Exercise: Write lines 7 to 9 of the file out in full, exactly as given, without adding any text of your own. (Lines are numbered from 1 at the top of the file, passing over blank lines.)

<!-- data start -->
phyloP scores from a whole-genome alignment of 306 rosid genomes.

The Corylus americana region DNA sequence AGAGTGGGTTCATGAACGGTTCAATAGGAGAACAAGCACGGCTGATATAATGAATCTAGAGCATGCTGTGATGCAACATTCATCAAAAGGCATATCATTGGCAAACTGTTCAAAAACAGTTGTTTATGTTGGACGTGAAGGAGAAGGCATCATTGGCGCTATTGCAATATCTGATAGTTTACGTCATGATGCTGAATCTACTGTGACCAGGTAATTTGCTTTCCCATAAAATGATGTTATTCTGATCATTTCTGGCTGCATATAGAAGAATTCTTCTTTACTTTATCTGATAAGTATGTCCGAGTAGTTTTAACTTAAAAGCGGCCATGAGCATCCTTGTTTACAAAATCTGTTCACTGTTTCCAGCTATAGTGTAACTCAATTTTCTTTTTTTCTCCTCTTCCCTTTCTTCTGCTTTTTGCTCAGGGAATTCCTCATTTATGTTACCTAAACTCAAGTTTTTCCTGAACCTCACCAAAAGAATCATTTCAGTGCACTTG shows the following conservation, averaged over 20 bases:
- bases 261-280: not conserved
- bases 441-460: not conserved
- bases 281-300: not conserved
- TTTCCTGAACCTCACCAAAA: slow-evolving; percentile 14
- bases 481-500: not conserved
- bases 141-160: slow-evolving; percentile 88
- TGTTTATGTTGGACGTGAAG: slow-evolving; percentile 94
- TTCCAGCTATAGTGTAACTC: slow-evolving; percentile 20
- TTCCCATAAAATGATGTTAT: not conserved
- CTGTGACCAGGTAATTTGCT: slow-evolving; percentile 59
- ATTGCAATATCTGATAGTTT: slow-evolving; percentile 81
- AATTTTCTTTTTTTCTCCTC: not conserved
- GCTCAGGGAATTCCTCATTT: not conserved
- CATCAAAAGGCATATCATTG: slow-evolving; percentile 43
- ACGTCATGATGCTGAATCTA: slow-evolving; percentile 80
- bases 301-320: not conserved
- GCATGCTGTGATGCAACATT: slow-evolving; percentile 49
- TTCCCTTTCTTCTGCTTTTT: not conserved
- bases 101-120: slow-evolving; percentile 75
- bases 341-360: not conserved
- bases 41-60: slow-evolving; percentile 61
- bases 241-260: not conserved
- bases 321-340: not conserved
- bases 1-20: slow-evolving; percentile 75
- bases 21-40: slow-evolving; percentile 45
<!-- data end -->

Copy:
- bases 481-500: not conserved
- bases 141-160: slow-evolving; percentile 88
- TGTTTATGTTGGACGTGAAG: slow-evolving; percentile 94